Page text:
Mozart | Requiem Mass in D Minor
2.30pm Sunday 2 August
St Patrick's Church, East Gosford
PERFORMANCE OF MOZART’S HAUNTING REQUIEM MASS
Central Coast Chorale presents Mozart’s unfinished masterpiece, Requiem Mass in D minor at St Patrick's Church, East Gosford at 2.30pm Sunday 2 August.
For this one-time presentation, the forty-voice Chorale led by music director, Christopher Bowen OAM will be accompanied by a premier 25-piece orchestra and four exceptional soloists.
Bowen says of the program, “Mozart’s Requiem was a centrepiece in the Academy Award winning film Amadeus, and is one of the greatest pieces in the choral repertoire.”
Bowen describes Mozart as a “choral-writing genius,” and the first half of the program features his Sub tuum praesidium KV 198, Ergo interest, an quis KV 143 and Litaniae Lauretanae KV 109.
In a modern contrast and in keeping with the Chorale’s support of Australian composers, Central Coast locals, Elke Hook and Shayne Leslie will perform the world premiere of Shayne Leslie's Antiphon (2015) for two high voices and chamber orchestra. The text is written by Hildegard of Bingen and is the first song from Leslie's Songs of the Feminine Divine, a three piece song cycle based on the texts of women mystics.
The second half of the program features the superb Requiem KV 626. Soloists are Elke Hook (soprano), Catherine O’Doherty (alto), Richard Butler (tenor) and Daniel Macey (baritone).
The chamber orchestra boasts professional players from the Australian Opera and Ballet orchestras. Litaniae Lauretanae is a special performance sung by members of the Sydney University Graduate Chamber Choir with soloists Angela Lim, Catherine O’Doherty, Dominic She and Kirk Hume.
Mozart died in 1791 before the Requiem was finished. He knew his own death was imminent and allegedly left detailed notes as to how the Requiem was to be completed. Much intrigue surrounds the piece. It was revealed that the Requiem was an anonymous commission from a wealthy Count wanting to pass the composition off as his own.
The unique circumstances surrounding the composition of Mozart’s Requiem are remarkable for their almost Dickensian melodrama.
Just a few weeks before his own death in 1791 at the age of only thirty-five, Mozart was approached by a gentleman acting on behalf of an anonymous patron who wished to commission from him a Requiem Mass. This patron was Count Franz von Wazlsegg-Stuppach, whose wife had died. The Count saw this commemorative commission an opportunity by passing off the Requiem as his own. Thus, all business transactions where conducted in secrecy through a middleman. On several occasions the middleman arrived unannounced at the composer’s house. To the dying Mozart, these mysterious visitations had all the hallmarks of the supernatural.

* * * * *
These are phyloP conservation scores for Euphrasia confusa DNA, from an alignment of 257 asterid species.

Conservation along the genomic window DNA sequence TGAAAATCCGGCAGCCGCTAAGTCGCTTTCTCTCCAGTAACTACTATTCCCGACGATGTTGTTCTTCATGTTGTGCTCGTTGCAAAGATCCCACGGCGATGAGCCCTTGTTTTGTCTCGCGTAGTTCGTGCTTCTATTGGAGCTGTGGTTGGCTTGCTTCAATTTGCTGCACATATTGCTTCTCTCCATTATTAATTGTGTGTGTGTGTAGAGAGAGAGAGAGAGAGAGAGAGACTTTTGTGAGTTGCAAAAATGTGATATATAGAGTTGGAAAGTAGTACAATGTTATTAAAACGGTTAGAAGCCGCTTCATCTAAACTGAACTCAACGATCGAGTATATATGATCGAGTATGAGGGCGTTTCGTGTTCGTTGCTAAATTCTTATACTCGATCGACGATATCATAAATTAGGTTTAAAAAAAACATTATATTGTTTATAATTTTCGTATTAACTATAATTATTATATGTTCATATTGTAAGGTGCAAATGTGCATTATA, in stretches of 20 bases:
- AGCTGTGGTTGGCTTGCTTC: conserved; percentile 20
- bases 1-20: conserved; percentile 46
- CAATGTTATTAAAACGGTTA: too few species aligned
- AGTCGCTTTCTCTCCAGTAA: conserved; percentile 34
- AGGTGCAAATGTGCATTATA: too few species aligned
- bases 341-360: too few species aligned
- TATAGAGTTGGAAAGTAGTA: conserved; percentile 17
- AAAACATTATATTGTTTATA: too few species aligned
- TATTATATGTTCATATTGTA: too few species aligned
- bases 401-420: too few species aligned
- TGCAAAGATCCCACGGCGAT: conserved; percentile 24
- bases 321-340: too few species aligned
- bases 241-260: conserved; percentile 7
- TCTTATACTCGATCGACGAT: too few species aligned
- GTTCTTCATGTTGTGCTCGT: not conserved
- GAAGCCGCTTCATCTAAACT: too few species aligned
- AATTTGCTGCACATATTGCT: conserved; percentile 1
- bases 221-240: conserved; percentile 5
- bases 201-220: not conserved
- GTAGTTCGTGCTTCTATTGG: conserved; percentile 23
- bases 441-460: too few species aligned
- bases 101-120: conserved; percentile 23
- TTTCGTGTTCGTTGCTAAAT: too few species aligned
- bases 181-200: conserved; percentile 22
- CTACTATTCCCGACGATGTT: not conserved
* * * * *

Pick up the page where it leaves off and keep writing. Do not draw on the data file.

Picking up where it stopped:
Mozart died before he could complete the work. Payment for the work had already been received, and his wife, Constanze feared that an incomplete work would require the commission money to be returned. Constanze approached Franz Süssmayr.
Of the work’s twelve movements only the opening Kyrie had Mozart managed to complete in its entirety. For most of the others he had written the vocal parts and a figured bass line leaving just the orchestration. Mozart postponed writing the seventh movement, the Lacrymosa, until after writing movements eight and nine, and managed only the first eight bars before his death. He left a number of other fragments, such as the trombone solo at the opening of the Tuba Mirum. Süssmayr completed the Lacrymosa, and composed the whole of the last three movements, Mozart having passed away before he could even begin these sections.
Much more daunting was the task of writing the entire Sanctus, Benedictus and Agnus Dei. By the end of 1792 Süssmayr had finished the task.
Count Walsegg’s score disappeared for nearly fifty years and Mozart enthusiasts believe comparing the Counts score with the original notes shows clearly which parts Mozart either wrote down or indicated in the form of sketches and footnotes, and which parts were completed and composed by his pupil. Further, Mozart is known to have played through and discussed the music with Süssmayr, it seems likely that ideas would have been passed on
But all this conjecture is of little consequence as we listen to the music. It is Mozart’s genius that shines through.
Notes adapted from John Bawden